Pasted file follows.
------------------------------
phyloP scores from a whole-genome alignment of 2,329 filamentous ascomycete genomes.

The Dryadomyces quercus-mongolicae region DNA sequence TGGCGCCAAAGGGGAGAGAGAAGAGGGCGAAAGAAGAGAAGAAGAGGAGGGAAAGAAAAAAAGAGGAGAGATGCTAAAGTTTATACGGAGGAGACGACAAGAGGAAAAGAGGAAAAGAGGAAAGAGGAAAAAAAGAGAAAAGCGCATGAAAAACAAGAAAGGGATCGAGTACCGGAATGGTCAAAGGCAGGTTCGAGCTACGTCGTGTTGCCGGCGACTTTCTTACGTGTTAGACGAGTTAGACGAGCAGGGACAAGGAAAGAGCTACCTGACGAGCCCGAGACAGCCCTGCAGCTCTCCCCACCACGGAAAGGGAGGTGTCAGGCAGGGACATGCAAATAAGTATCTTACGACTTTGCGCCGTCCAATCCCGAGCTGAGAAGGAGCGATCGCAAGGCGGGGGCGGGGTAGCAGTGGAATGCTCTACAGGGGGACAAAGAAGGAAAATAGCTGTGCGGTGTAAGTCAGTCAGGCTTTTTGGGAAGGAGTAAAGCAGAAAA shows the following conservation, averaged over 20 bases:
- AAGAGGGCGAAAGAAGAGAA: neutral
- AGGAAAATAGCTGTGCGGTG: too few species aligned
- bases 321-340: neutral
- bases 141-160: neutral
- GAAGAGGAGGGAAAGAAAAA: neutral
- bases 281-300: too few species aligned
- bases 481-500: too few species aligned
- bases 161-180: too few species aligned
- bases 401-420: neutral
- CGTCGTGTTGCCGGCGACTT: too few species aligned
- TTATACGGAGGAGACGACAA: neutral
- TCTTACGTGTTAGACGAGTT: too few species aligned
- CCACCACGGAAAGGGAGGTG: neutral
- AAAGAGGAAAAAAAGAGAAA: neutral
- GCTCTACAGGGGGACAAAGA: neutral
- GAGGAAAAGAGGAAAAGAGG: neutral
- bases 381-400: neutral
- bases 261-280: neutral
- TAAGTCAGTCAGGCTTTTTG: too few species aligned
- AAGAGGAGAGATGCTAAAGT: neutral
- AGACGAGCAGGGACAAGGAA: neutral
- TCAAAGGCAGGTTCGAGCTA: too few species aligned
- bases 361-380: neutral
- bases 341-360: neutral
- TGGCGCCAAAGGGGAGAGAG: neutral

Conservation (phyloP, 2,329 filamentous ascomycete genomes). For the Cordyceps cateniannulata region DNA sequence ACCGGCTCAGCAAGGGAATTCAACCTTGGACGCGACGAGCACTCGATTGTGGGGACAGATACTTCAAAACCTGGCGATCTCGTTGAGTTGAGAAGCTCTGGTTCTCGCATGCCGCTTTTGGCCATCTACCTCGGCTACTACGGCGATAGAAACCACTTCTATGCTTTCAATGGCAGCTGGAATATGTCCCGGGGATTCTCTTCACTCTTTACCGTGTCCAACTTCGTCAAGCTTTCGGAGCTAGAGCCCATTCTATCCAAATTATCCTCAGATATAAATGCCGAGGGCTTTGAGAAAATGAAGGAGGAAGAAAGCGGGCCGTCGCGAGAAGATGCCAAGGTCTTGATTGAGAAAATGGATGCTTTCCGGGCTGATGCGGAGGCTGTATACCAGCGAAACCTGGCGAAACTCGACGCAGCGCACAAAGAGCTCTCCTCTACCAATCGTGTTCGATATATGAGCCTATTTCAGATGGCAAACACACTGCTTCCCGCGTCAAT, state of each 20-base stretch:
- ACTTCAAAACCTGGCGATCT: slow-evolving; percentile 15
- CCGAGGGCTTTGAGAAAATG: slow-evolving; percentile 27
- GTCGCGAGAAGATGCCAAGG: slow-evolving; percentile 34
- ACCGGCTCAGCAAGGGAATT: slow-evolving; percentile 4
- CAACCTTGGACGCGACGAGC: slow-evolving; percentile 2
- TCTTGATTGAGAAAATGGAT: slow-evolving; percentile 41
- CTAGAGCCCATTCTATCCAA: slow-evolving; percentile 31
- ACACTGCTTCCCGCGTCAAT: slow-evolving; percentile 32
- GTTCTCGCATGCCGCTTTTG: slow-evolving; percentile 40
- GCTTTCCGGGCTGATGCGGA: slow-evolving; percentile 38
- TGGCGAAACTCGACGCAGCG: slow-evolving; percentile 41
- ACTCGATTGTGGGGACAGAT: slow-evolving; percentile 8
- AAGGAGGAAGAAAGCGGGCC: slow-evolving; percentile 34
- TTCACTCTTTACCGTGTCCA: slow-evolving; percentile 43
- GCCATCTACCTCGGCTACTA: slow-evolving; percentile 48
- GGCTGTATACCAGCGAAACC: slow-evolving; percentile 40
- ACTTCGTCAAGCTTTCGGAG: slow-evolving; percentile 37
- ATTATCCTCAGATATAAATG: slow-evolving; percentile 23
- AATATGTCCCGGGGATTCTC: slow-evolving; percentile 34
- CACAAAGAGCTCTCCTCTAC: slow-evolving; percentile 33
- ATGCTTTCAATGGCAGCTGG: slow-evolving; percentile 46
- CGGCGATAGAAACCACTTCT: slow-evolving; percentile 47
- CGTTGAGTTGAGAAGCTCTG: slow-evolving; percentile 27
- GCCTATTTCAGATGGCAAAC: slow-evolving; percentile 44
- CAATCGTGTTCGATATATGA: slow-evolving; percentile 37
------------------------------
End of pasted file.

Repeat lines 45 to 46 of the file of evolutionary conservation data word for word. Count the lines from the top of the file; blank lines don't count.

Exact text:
- ACTTCGTCAAGCTTTCGGAG: slow-evolving; percentile 37
- ATTATCCTCAGATATAAATG: slow-evolving; percentile 23